put the constant on the side integrated with respect to t, so when you exponentiate, you get a constant multiplier on that side Qexp(kAt)

9. Dec 10, 2006

### lufbrajames

ok i think i understand

$$Ce^{kAt} = \theta-\theta_a$$

i also have to sketch a graph of the solution and compare it to my original sketch in part 2...

would'nt they be exactly the same???

10. Dec 10, 2006

### lufbrajames

after sketching the graph, the next part says

Now we switch on the electricity supply.

1. Let W be the (constan) heat per second supplied to the solderin iron, produce a differential equation for $$\theta$$

2. what is the steady-state temperature of the bit?

3 sketch the graph of $$\theta$$ against time

4 if $$\theta =\theta_0$$ at t = 0 find the solution for theta as a function of time, you may assume that theta_0 = theta_a in order to sketch the graph of temperature with time

---------

i think i have the answer to part 1

$$\frac{d\theta}{dt} = kAW-(\theta - \theta_a)$$

does steady-state temperature mean average? or the temperature at which it stops rising?

for the 3rd part i beleive the graph should climb slowly at first then shoot up rapidly???

this is what i have for part 4:

$$\frac{d\theta}{dt} = kAW-(\theta - \theta_a)$$

$$\frac{d\theta}{\theta - \theta_a} = kAW-dt$$

$$ln(\theta-\theta_a) = kAW-t$$

$$(\theta-\theta_a) = Ce^{kAW-t}$$

Last edited: Dec 10, 2006
11. Dec 11, 2006

### lufbrajames

anyone? im rly stugling with this topic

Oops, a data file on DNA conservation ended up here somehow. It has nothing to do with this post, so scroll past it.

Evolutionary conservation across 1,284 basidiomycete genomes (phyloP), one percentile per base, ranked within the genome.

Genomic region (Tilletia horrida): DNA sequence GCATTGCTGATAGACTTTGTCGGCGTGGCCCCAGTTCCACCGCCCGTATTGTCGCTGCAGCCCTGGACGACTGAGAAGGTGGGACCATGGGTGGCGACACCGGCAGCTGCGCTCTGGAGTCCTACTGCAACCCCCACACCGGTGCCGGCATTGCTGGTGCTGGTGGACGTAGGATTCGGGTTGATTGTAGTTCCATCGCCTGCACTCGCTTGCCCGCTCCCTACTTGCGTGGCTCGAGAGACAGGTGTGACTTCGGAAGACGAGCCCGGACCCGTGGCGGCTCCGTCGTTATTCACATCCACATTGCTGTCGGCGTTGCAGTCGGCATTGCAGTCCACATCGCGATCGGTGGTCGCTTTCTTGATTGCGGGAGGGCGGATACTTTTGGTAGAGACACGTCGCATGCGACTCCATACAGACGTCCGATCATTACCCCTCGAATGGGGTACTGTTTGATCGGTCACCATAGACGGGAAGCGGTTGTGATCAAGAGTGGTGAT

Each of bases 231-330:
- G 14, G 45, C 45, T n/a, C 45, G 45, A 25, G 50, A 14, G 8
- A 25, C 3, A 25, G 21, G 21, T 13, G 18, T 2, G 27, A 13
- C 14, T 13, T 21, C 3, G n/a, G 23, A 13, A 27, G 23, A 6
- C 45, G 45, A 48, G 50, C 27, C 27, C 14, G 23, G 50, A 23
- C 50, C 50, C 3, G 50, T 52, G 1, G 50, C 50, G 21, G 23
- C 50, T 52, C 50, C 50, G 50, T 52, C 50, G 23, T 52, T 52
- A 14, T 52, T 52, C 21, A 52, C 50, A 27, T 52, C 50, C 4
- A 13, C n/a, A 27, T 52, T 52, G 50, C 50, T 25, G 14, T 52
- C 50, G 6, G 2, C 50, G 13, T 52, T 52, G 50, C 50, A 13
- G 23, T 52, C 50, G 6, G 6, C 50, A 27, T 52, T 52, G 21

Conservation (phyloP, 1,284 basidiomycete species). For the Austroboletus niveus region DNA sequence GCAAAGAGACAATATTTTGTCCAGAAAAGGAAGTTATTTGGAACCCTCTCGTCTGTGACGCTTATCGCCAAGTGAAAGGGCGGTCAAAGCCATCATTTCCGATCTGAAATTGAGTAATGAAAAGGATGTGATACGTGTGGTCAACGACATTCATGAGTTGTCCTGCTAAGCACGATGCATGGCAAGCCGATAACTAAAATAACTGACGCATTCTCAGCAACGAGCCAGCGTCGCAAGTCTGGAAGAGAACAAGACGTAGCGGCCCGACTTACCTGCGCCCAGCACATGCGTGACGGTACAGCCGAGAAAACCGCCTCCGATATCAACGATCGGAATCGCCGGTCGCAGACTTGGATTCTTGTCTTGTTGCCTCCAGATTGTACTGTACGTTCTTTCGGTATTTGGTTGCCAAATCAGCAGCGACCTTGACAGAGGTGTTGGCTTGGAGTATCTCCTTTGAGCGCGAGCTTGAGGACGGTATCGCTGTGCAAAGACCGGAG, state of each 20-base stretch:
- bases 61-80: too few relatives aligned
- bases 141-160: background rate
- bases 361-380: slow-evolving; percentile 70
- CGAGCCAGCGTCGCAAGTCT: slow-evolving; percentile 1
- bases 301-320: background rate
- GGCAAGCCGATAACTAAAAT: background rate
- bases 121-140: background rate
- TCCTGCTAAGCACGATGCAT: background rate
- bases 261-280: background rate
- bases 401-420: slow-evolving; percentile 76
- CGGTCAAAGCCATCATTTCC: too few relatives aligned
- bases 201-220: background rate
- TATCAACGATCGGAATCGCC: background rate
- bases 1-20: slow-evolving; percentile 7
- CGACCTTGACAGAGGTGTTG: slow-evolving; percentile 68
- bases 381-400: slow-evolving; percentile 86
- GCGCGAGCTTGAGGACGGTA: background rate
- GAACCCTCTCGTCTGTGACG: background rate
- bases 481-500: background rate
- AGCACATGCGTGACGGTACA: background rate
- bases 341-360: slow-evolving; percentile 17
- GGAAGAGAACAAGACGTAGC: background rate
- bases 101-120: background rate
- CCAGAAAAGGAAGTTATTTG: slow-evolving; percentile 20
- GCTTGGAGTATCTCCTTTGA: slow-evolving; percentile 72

12. Dec 11, 2006

### Kurdt

Staff Emeritus
For this bit you should get:

$$( \theta-\theta_a ) = Ce^{kAt}$$

then when $$\theta = \theta_0$$ at t=0 one would get,

$$C= \theta_0 - \theta_a$$

For question 1 of the second set you're on the right lines so the rate of change of temperature wrt time will be the heat input minus the heat lost.

$$\frac{d\theta}{dt} = W -kA(\theta - \theta_a)$$

For part two steady state means when an equilibrium is reached so in other words when the temperature does not change any more. Therefore you want to make $$\frac{d\theta}{dt}=0$$.

Part 3 will show the temperature rising then reaching a plateau.

For part 4 you will have to solve the equation and apply the conditions given.

Last edited: Dec 11, 2006
13. Dec 12, 2006

### lufbrajames

What do you mean solve the equation? there are no figures givend except for:

$$\theta = \theta_0$$ at $$t = 0$$

Assume $$\theta_0 = \theta_a$$

14. Dec 12, 2006

### Kurdt

Staff Emeritus
The second set of questions asks you to come up with a differential equation in question 1. For part four it asks you to solve the equation (constructed in part 1) to find $$\theta(t)$$ with the conditions given.

15. Dec 12, 2006

### lufbrajames

oh rite, like i did before,

How do i rearange $$\theta - \theta_a = Ce^{W-kAt}$$

to get A, i have figures for W K and $$\theta_a$$ and $$\theta$$

16. Dec 12, 2006

### Kurdt

Staff Emeritus
I'm not sure you've solved the equation properly. You should be coming out with:

$$\theta(t) = \frac{W+kA\theta_a}{kA} +C e^{-kAt}$$

Last edited: Dec 12, 2006
17. Dec 12, 2006

### lufbrajames

$$\theta(t) = \frac{W+kA\theta_a}{kA} +C e^{kAt}$$

how did you get this? does this mean that earlier in my thread, i have also solved an equation wrong?

$$\frac{d\theta}{dt}=kA(\theta-\theta_a)$$

and solving this i got:

$$Ce^{kAt} = \theta-\theta_a$$

Last edited: Dec 12, 2006
18. Dec 12, 2006

### Kurdt

Staff Emeritus
The equation you got previously was fine. What I did is rather than attempt to solve it normally which is tricky, is to compare it to the equation in question 4 of the first set and infer the solution. We can write the differential equation as:

$$\frac{d\theta}{dt}+kA\theta=W+kA\theta_a$$

For the equation in your first post we see that $$a= kA$$ and $$b=W+kA\theta_a$$

19. Dec 12, 2006

### Kurdt

Staff Emeritus
Oh I made a mistake in the post above. The equation should be

$$\theta(t) = \frac{W+kA\theta_a}{kA} +C e^{-kAt}$$